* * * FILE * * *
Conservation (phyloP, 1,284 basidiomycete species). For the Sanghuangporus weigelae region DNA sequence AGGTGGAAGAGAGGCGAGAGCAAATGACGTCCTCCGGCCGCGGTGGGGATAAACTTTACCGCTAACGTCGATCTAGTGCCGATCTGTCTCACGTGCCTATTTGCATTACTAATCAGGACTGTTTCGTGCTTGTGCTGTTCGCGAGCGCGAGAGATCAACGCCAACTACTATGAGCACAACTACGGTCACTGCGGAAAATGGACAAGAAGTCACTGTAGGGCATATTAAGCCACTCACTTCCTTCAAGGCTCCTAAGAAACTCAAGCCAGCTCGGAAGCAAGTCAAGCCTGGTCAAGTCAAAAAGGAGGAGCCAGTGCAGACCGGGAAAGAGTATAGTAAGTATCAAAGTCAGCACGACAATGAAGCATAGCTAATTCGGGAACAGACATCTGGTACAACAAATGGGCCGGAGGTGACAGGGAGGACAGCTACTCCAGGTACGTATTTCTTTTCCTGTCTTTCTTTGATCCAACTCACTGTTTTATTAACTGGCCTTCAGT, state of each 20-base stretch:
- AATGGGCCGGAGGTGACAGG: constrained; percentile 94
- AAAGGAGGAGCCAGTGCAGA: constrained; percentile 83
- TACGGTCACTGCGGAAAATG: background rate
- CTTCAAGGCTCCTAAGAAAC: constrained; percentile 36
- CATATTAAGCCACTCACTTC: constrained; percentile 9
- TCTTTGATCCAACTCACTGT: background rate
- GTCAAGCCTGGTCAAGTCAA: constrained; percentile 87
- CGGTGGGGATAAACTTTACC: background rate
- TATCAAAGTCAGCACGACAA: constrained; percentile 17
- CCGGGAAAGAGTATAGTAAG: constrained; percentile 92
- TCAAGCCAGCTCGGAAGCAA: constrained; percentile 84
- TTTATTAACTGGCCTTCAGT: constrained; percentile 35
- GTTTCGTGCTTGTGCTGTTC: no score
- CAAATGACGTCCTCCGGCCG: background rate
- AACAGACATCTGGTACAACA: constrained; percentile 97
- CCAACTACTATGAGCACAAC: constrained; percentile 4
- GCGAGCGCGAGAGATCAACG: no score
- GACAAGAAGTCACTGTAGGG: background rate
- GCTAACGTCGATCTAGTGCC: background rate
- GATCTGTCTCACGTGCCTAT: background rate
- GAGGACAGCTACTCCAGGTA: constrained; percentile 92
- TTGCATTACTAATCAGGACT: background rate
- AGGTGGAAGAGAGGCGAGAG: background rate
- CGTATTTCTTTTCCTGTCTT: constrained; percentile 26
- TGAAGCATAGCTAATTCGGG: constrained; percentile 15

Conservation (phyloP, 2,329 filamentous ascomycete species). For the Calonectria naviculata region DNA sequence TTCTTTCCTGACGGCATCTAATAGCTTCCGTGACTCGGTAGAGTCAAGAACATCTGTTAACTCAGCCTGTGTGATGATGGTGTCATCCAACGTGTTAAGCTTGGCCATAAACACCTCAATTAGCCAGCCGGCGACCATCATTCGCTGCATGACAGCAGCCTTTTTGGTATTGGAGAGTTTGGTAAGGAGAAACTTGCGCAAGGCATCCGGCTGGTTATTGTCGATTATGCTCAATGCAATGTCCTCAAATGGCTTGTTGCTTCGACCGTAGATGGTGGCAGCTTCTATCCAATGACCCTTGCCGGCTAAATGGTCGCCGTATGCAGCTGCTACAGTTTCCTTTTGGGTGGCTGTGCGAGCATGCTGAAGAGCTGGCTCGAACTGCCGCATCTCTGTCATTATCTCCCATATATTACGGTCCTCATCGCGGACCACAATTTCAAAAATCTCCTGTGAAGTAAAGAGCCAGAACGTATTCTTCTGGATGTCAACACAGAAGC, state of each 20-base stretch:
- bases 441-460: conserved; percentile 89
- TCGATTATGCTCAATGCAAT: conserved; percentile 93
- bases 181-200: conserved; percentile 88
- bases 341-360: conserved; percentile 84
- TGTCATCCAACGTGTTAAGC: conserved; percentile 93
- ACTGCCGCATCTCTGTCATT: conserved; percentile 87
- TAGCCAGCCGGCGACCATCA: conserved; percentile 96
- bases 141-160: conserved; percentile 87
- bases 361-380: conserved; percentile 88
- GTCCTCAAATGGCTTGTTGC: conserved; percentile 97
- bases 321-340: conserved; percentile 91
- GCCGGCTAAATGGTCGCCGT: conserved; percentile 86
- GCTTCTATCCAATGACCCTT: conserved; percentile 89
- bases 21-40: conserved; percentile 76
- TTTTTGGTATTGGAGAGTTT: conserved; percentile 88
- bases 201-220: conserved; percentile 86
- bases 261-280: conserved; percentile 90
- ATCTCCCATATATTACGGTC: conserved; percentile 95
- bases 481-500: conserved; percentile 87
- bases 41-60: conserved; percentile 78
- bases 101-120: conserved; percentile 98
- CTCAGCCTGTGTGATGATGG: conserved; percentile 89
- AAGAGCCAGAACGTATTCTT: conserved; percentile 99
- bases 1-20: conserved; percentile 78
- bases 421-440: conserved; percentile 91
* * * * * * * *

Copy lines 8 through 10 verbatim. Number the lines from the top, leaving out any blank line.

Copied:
- GTCAAGCCTGGTCAAGTCAA: constrained; percentile 87
- CGGTGGGGATAAACTTTACC: background rate
- TATCAAAGTCAGCACGACAA: constrained; percentile 17